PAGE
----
Get on your partner’s plan
If your spouse or domestic partner’s employer offers a health insurance plan that is open to family members, see if you can hop on. If you lose your health benefits due to a major event (such as job loss), you may be able to join even if it is not open-enrollment season.
Consider “emergency” insurance
Ever since he became an independent contractor nearly four years ago, Jeff Ghiselin has been singing the health insurance blues. “I just can’t afford it,” says Ghiselin, a Sacramento resident and gun-for-hire operations manager for athletic events. “The least-expensive plan I found was $400 a month.” So he went for the bare-bones approach: emergency insurance to protect him in case of an accident. The cost? Only $25 a month for $25,000 in coverage. At 36 and more fit than most—he’s a mountain biker—Ghiselin isn’t especially worried about getting sick. But he also knows accidents can happen. “The main reason I keep [insurance] is in case of a car wreck,” he says. So far, he’s been lucky: Not only has he been auto-accident-free, but he’s been illness-free, never once requiring medical attention in the years he’s gone without comprehensive coverage. “I’ve cut my hand pretty bad in the kitchen,” he says, “but who hasn’t?” This is where his first-aid training comes in handy, says Ghiselin: It keeps him from running to the emergency room at the slightest sign of blood. (Probably good advice for everyone.)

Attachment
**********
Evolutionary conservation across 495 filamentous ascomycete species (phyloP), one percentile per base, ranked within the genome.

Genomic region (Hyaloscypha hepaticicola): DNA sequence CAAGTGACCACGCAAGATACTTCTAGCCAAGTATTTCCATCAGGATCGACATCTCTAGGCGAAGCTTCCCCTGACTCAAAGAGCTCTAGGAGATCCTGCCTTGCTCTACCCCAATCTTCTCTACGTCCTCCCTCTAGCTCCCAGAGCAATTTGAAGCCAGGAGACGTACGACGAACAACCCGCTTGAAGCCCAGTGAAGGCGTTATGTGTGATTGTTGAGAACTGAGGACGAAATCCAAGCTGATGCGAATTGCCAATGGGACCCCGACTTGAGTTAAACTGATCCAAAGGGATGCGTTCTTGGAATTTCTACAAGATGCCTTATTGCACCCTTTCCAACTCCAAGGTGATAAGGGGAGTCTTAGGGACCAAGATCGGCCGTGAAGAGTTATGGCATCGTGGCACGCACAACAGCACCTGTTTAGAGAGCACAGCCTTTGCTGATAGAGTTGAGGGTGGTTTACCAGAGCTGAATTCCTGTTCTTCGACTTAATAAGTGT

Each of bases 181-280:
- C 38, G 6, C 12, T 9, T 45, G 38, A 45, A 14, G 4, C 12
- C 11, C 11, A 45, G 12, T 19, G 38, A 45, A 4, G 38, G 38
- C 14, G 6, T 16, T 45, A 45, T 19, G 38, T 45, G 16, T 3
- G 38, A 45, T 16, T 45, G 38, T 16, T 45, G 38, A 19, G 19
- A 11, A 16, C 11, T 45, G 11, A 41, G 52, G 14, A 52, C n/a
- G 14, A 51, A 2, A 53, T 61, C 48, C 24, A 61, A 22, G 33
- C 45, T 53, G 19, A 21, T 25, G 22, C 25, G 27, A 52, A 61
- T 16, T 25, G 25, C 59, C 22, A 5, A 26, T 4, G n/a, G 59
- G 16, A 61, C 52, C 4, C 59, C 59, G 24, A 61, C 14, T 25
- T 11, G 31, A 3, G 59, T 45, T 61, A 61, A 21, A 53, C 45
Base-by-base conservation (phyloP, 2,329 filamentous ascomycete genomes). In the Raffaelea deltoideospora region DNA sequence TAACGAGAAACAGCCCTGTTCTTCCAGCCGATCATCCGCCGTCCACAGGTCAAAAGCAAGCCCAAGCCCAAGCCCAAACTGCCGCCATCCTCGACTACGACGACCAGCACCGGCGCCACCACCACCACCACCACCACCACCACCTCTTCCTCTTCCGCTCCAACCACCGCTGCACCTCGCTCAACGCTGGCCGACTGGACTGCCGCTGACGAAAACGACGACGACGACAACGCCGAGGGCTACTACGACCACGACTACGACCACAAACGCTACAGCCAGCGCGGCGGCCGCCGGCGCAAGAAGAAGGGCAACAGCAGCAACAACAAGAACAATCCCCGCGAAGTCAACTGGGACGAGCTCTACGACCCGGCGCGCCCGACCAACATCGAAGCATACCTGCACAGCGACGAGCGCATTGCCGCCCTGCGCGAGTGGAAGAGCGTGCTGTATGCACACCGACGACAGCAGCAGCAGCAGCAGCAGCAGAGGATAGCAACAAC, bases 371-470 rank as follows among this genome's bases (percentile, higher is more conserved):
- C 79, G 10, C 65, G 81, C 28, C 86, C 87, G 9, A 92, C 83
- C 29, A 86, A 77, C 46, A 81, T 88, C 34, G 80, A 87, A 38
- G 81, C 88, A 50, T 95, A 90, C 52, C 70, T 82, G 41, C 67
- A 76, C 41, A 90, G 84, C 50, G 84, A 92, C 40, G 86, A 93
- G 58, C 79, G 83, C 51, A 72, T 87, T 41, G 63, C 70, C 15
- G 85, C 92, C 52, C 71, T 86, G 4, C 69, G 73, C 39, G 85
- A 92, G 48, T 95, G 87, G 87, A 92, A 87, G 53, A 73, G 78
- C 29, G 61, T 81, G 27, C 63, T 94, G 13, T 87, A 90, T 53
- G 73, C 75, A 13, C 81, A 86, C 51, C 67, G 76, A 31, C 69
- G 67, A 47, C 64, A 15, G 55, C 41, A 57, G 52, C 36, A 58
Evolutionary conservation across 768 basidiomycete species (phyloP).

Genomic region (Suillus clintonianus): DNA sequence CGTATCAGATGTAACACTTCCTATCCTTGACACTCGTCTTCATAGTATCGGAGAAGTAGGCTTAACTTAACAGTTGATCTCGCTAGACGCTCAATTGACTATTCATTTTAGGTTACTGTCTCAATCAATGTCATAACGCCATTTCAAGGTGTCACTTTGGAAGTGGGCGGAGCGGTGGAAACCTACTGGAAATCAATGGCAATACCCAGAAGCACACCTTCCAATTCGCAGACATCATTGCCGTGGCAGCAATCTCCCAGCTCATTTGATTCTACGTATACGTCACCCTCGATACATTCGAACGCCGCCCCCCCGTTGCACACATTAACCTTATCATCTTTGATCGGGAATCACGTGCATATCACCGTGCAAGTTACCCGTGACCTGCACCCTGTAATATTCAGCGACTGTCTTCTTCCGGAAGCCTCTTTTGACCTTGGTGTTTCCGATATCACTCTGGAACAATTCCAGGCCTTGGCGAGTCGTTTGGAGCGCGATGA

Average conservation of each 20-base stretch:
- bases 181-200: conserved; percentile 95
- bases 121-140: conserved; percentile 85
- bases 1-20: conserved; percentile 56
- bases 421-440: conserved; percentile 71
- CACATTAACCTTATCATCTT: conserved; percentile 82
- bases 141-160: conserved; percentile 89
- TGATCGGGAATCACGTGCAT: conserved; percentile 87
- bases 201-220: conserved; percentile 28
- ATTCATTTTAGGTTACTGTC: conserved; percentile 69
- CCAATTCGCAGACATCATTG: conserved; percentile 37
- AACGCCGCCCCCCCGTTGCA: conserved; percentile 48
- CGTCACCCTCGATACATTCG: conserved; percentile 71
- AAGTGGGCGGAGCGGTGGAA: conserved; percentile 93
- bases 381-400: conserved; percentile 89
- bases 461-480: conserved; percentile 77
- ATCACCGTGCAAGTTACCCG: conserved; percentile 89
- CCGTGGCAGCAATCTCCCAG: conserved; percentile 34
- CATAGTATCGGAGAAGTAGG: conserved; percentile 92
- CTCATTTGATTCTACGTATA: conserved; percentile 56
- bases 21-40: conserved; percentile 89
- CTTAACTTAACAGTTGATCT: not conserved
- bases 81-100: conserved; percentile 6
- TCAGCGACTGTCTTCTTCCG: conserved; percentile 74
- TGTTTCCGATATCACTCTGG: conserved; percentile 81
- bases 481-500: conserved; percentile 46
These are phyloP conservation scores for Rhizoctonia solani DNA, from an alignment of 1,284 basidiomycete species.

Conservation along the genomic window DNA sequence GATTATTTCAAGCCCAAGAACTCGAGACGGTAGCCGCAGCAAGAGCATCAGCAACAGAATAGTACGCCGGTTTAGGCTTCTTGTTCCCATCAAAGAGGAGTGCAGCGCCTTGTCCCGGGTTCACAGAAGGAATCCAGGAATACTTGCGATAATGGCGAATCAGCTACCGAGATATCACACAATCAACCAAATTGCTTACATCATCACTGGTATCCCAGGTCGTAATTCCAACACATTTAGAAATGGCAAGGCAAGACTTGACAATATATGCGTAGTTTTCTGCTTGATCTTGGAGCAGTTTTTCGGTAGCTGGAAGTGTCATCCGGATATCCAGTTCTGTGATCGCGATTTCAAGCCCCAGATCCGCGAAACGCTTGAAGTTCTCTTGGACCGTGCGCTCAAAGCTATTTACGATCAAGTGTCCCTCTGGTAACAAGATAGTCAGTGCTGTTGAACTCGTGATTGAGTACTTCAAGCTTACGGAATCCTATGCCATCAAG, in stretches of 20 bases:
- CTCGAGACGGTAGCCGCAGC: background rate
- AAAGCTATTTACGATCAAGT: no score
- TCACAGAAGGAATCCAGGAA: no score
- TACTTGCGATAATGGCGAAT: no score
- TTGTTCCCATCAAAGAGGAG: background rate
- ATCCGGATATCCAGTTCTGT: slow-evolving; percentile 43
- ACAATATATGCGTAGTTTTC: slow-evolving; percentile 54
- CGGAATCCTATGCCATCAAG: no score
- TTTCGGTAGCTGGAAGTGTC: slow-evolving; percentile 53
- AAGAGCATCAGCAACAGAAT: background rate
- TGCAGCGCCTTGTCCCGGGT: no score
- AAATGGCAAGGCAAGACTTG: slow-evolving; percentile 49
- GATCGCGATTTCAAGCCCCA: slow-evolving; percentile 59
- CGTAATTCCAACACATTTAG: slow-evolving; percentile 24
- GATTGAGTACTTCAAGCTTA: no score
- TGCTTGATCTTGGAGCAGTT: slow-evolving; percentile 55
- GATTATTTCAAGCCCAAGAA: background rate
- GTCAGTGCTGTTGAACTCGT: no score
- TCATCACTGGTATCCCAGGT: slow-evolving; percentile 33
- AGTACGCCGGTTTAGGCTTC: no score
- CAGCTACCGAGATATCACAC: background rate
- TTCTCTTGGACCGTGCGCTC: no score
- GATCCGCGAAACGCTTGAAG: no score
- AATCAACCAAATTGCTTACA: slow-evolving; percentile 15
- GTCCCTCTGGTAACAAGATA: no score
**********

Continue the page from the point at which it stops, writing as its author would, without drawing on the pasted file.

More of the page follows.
Don’t assume you can’t afford it